“Tours” of the new Mormon Temple in Philadelphia are now being offered to the public free of charge until the official dedication in September. Lasting about an hour, they are preceded by a 10 minute inspirational film that sets the mood for presentations to follow.
“Tour” isn’t exactly the proper term here. Yes, we are guided through the new space while our hosts, different ones in each room, briefly explain what each is used for. The main thrust of their talk, however, is concerned with devotion, baptism, the afterlife, the joys of belonging to the Temple and personal anecdotes about their faith. I’ll limit myself here to the space itself.
The overall impression is of an immaculate, pristine space in which nary a paint roller brush stroke, crooked line or imperfect miter appears. Every single wall, be they granite or drywall, is perfect. Not a single seam wavers. Switch plate covers are perfectly aligned. Banisters and railings are all perfectly joined and silken to the touch. Visitors are given booties to preserve the mostly lily-white carpeting, marble and hardwood flooring. Everything sparkles from the enormous chandeliers to stained-glass windows.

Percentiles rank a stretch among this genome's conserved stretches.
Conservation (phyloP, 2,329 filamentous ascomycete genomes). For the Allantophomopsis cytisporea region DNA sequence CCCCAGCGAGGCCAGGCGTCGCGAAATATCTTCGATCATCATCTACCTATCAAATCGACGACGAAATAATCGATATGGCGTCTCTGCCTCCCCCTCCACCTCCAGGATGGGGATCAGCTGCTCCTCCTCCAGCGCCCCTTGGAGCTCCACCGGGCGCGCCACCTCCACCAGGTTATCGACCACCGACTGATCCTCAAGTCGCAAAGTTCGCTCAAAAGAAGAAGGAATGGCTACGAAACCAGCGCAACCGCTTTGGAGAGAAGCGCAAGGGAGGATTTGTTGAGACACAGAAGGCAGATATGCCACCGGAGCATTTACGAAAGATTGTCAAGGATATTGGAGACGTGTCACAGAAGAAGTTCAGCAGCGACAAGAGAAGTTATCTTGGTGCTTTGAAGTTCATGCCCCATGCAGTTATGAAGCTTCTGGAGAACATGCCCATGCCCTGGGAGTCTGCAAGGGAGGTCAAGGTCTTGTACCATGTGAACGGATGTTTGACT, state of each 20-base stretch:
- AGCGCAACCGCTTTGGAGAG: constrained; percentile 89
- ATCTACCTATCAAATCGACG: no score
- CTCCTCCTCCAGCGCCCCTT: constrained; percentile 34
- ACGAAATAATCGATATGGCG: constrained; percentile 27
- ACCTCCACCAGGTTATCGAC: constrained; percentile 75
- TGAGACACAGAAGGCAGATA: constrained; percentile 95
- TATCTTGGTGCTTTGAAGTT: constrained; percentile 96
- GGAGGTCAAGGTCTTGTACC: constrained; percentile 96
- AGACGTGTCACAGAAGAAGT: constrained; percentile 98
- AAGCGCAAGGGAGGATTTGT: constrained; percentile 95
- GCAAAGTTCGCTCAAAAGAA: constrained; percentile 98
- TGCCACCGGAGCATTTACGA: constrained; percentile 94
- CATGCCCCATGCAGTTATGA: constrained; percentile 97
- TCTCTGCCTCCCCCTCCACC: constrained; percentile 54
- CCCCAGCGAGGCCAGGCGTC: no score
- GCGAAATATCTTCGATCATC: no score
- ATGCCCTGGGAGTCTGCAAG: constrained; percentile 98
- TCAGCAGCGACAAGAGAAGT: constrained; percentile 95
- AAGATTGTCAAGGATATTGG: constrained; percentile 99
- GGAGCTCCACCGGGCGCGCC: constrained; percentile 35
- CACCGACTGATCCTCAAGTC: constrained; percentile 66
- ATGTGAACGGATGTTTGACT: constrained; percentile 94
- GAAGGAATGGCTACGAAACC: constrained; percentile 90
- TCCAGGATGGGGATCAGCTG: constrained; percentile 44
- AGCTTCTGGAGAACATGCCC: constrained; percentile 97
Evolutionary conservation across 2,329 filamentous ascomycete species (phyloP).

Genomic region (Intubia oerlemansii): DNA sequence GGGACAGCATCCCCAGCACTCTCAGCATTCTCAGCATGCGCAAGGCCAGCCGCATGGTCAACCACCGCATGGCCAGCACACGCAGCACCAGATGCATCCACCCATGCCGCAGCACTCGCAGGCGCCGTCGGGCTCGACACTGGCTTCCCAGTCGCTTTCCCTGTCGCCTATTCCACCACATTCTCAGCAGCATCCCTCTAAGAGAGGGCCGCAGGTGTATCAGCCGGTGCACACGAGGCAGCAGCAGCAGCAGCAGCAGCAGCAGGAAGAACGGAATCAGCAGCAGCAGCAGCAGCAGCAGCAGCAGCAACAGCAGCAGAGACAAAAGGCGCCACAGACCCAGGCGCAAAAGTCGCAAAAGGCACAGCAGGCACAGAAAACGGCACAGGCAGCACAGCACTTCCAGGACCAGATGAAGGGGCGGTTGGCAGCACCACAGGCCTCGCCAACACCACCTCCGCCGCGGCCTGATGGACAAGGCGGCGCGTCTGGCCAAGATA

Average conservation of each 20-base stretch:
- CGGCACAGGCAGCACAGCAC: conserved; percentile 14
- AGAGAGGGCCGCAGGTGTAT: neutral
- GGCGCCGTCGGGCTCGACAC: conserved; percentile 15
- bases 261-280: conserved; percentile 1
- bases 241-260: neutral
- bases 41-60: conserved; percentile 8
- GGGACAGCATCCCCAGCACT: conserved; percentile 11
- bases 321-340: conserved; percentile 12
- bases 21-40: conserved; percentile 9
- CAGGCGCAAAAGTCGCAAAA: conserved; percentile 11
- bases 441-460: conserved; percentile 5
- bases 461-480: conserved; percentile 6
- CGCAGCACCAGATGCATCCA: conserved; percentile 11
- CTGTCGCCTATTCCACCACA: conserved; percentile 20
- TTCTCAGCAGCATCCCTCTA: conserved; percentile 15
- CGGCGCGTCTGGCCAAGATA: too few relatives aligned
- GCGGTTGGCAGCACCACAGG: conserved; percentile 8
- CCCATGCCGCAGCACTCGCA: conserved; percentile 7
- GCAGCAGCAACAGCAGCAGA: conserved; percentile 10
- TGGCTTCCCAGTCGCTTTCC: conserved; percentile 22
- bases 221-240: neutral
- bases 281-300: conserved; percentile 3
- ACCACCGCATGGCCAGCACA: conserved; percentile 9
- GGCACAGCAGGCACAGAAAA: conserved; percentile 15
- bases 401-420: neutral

And the place has as much character as a convention hotel.
Worse are the awful paintings that adorn nearly every wall and corridor. Many look as if they’ve been acquired from the firms that supply motel chains. Badly painted and generic, they seem to be after thoughts intended to break up the monotony of the endless perfection. Reproduction furniture abounds. The atmosphere resembles a mortuary.
The exterior of the building makes no pretense of being modern. Indeed, it is unabashedly retrograde without ever defining any particular style. There are plenty of classical elements to go around, all the more to establish pedigree and tradition. There are occasional elements suggesting the Baroque and some that even attempt to evoke the 18th Century colonial traditions of Philadelphia. In other words, it is a pastiche pure and simple.
The colors of the walls are almost all a variation on white or beige, soothing to the point of boredom. There are no really grand halls though a few have soaring ceilings. There are, however, dozens of small rooms, like breakout conference rooms in any of a 1000 corporate centers and hotels.
A baptismal font set on 12 bronzed oxen representing the twelve tribes of Israel is perhaps the most soothing room of all because unlike nearly every other space in the temple, one looks down, not up or across, into the cool, inviting water. This view is small consolation for an otherwise forgettable experience.